How the Civil War’s Most Brilliant Generals First Learned to Fight in the Mexican War

"The Duke of Wellington spent his life denying he had ever said that the Battle of Waterloo was won on the playing fields of Eton," writes William Rosen of the Smithsonian Magazine." Much more apt to say that the Battle of Chapultepec was won on the parade grounds of West Point, and that the Battles of Shiloh, Antietam and Gettysburg were won—and lost—in the same place."

“The Duke of Wellington spent his life denying he had ever said that the Battle of Waterloo was won on the playing fields of Eton,” writes William Rosen of Smithsonian Magazine. “It’s much more apt to say that the Battle of Chapultepec was won on the parade grounds of West Point. The Battles of Shiloh, Antietam and Gettysburg were won—and lost—in the same place.”

One of the more bitter ironies of the American Civil War is that so many of the senior commanders that led the opposing armies in the bloody four-year conflict were years earlier both West Point classmates and then comrades in the Mexican War of 1846 and 1847.

Legendary Confederates like Lee, Jackson, Picket and Longstreet served alongside their Union counterparts Meade, Grant, and McClelland in the year-and-a-half long fight for control of California and the present-day southwestern United States. Most of these celebrated generals were little more than lieutenants and captains at the time and all were recent graduates of the United States Military Academy at West Point, New York.

The story of how the generation of commanders who masterminded the victories at Gettysburg, Manassas, Antietam and Shiloh first perfected their lethal craft on the scorching plains of Mexico is the subject of an article this week on the Smithsonian Institute’s online magazine and blog.

“There are any number of reasons why the Americans dominated the fighting [in Mexico],” writes author of the piece William Rosen. “However, the decisive American advantage was not in technology or political stability, but in military professionalism.”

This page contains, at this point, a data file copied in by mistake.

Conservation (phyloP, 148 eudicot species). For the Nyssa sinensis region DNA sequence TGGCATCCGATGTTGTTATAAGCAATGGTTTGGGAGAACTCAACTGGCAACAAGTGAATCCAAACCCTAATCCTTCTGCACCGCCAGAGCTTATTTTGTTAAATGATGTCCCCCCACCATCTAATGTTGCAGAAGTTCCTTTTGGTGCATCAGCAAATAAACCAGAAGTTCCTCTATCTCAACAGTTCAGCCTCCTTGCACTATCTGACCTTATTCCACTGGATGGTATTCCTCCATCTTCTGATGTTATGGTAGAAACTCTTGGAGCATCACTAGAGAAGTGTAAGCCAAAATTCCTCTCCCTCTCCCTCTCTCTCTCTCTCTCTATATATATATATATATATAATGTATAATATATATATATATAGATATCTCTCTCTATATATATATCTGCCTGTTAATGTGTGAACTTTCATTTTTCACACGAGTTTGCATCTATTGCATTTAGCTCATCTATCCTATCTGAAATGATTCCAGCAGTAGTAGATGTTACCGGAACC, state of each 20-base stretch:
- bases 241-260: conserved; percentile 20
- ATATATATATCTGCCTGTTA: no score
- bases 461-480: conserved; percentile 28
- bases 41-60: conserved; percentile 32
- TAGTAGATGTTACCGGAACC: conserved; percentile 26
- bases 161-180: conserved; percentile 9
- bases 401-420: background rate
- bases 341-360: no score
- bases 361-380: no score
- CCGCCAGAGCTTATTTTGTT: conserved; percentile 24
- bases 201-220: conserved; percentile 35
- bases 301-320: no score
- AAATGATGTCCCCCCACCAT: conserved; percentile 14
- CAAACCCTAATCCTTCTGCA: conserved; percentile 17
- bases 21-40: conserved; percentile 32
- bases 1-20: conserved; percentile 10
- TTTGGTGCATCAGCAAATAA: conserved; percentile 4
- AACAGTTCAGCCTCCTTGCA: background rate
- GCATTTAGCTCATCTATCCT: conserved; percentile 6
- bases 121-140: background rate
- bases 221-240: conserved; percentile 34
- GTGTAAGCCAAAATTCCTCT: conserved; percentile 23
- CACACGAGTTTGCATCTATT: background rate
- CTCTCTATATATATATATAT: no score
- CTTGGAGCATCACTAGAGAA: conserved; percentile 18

The full article, entitled: “Brainpower and Brawn in the Mexican American War”, is available here. It well worth the read.

3 comments for “How the Civil War’s Most Brilliant Generals First Learned to Fight in the Mexican War

  1. 21 July, 2013 at 1:36 am

    Muy buena entrada. La profesionalización del ejército mexicano, en aquel tiempo apenas llegaba a unos cuantos oficiales recién salidos del Colegio Militar (como Juan de la Barrera muerto en la batalla de Cahpultepec). Curiosamente estos oficiales (como Severo del Castillo, Miguel Miramón, Leandro Valle, Manuel Ramírez de Arellano, etc.) serían los que combatirían en la Guerra de Reforma en 1857-1860 y durante la intervención francesa y el Segundo Imperio Mexicano (1862-1867).

    Saludos cordiales.

    • 21 July, 2013 at 8:22 am

      MTPL wrote:
      Very good entry. The professionalization of the Mexican army at that time was only about a few officers fresh from the Colegio Militar (as Juan de la Barrera died in the battle of Cahpultepec). Interestingly these officers (as Severo del Castillo, Miguel Miramon, Leandro Valle, Manuel Ramirez de Arellano, etc..) Would be that they would fight in the War of Reform in 1857-1860 and during the French and the Second Mexican Empire (1862-1867 ).

      Best regards.
      ____________________

      Thanks for that. I have to admit, Mexican history is not my strong suit, but I am learning more about it as I research. One of the next books I plan to pick up will be about the French intervention.

      Gracias por eso. Tengo que admitir que la historia de México no es mi fuerte, pero estoy aprendiendo mas sobre esto ya que la investigación. Uno de los próximos libros que planeo para recoger habrá sobre la intervención francesa.

      • 22 July, 2013 at 7:49 pm

        About the French Intervention you could read “Últimas horas del Imperio” of Manuel Ramírez de Arellano [http://archive.org/details/ultimashorasdel00arelgoog], one of the cadets who fought in Chapultepec in 1847.

        Regards.

Leave a Reply